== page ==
Web 2.0: Journalists vs Newswires?

December 7, 2011

When it comes to the dissemination of material, PR firms have many options to choose from.  The Internet has led to easier and more diverse means of distribution. PR firms can use newswires, post in newsrooms and distribute press releases by email, each with its own merits and shortcomings.

Newswires can be a great tool for getting a press release noticed by journalists and customers alike. They offer PRs the prospect of extensive, targeted and up-to-date contacts, useful if you don’t have your own well-researched contact list or are distributing in unchartered territory. They ensure, in their own words, that “every organization has access to the media”.

Newswires are more likely to get noticed as most tout relationships with the main news agencies and journalists understandably trust something from a familiar source- rather than an unsolicited email from a flustered PR exec. The bonus of newswires is their ability to boost brand visibility online, through posting stories on their websites.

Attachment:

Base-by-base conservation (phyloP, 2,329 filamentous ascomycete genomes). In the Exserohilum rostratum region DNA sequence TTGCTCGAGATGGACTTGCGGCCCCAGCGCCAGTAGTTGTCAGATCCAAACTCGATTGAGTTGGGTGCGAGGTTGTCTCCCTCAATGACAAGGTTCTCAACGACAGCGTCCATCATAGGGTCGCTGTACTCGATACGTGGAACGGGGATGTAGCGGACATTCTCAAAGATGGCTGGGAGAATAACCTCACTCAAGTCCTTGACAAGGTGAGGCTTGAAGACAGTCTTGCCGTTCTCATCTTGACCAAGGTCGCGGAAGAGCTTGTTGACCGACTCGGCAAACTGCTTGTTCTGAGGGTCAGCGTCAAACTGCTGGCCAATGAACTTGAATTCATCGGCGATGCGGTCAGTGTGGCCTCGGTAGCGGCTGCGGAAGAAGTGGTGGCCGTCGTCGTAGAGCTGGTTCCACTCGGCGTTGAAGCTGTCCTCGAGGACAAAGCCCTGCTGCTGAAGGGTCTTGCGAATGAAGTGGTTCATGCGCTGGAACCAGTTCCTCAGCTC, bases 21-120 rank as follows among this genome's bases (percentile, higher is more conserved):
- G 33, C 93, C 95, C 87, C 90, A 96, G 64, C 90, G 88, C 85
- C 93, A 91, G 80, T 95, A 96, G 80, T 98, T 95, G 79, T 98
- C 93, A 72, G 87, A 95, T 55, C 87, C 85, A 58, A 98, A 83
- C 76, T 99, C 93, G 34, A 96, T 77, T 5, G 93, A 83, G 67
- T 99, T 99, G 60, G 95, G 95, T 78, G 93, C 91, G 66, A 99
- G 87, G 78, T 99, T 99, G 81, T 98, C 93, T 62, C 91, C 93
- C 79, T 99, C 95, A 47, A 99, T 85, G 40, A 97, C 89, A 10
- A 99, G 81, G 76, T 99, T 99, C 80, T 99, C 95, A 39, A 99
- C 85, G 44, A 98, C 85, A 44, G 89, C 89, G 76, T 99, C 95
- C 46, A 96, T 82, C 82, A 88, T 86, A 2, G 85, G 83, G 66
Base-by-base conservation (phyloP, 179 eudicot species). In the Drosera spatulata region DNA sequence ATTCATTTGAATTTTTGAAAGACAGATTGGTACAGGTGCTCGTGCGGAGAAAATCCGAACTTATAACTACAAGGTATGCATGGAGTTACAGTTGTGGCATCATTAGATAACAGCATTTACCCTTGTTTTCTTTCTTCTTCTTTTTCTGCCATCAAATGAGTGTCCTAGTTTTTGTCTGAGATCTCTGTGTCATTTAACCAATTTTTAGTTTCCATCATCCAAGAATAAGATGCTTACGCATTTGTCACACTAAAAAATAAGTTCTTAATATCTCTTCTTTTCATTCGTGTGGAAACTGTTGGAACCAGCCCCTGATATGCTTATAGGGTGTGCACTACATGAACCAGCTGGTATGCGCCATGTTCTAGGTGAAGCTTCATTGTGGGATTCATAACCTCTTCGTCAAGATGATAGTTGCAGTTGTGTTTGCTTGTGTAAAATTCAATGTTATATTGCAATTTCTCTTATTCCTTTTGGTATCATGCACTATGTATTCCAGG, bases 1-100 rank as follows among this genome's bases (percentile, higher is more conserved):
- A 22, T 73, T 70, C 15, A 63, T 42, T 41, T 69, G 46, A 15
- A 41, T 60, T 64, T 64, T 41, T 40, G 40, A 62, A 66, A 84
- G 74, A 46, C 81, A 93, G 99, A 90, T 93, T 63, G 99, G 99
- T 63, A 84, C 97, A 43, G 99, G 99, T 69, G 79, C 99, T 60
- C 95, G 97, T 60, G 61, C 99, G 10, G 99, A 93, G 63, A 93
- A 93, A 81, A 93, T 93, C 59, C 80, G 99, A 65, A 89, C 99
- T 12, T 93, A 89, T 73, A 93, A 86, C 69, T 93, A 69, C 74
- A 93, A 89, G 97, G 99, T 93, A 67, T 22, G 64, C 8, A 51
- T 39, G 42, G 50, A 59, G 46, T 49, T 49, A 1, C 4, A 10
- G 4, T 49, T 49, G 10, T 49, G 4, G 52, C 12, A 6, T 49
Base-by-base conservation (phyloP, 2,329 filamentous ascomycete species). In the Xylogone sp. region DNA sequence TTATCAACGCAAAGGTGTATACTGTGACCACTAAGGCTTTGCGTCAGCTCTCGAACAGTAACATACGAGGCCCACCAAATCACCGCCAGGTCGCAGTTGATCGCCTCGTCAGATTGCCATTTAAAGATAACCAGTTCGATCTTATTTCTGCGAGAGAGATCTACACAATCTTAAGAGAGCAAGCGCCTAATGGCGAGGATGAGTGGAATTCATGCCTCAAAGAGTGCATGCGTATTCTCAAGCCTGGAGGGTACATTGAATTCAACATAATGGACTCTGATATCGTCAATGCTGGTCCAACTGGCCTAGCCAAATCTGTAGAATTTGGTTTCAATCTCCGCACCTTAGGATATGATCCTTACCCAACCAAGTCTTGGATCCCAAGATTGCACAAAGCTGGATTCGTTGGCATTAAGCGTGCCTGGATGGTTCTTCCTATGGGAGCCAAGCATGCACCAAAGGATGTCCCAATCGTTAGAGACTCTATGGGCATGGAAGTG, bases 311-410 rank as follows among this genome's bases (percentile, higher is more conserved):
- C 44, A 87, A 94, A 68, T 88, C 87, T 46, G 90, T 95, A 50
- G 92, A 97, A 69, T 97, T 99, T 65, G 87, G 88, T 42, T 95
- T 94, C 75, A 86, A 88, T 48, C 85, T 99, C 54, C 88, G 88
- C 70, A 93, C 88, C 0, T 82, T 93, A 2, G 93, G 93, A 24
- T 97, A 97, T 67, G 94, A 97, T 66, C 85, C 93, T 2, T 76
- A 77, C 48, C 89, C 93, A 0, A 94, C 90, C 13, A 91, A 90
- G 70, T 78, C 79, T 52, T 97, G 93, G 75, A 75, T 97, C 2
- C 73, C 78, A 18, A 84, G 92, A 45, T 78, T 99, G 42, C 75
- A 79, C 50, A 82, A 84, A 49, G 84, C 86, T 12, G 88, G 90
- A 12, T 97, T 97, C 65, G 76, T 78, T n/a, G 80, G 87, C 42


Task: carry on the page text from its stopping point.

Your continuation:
Newsrooms can also prove effective. They allow instant publication and bypass the middleman, increasing accessibility. They not only spread your story but also lead people to your website, generating traffic. Online newsrooms can also hold different formats and images for journalists, making their job a whole lot easier.

Trade media websites pack more punch than newsrooms or newswires and should not be ignored. Stories are filtered by journalists and considered newsworthy before being published.  They gain more credibility and editors’ endorsement rather than coming straight from the horse’s mouth. They have reputations for decent content whereas newswires are accessible to all and can be seen as click-generating tools, focused on quantity not quality.

Journalism is a highly competitive arena with writers battling to be the first to report a story.  Online journalism is simple: the early bird catches the worm. By publishing material in your own newsroom, you pip journalists to the post. If a story is already published, they’re far less likely to report on it. So, whilst newsrooms and newswires are great for getting information ‘out there’, they could be seen to be the enemies of journalism; in direct competition with the trade websites that they provide with news and rely on for visibility.

With increased ability to publish your own material online, journalism is becoming a role less easy to define. Developments in PR distribution such as online newswires and newsrooms can be seen to bypass the need for journalists at all. Of course, this isn’t the whole story; journalistic involvement adds credibility and authority and cutting them out of the process could have disastrous effects on a company’s reputation.

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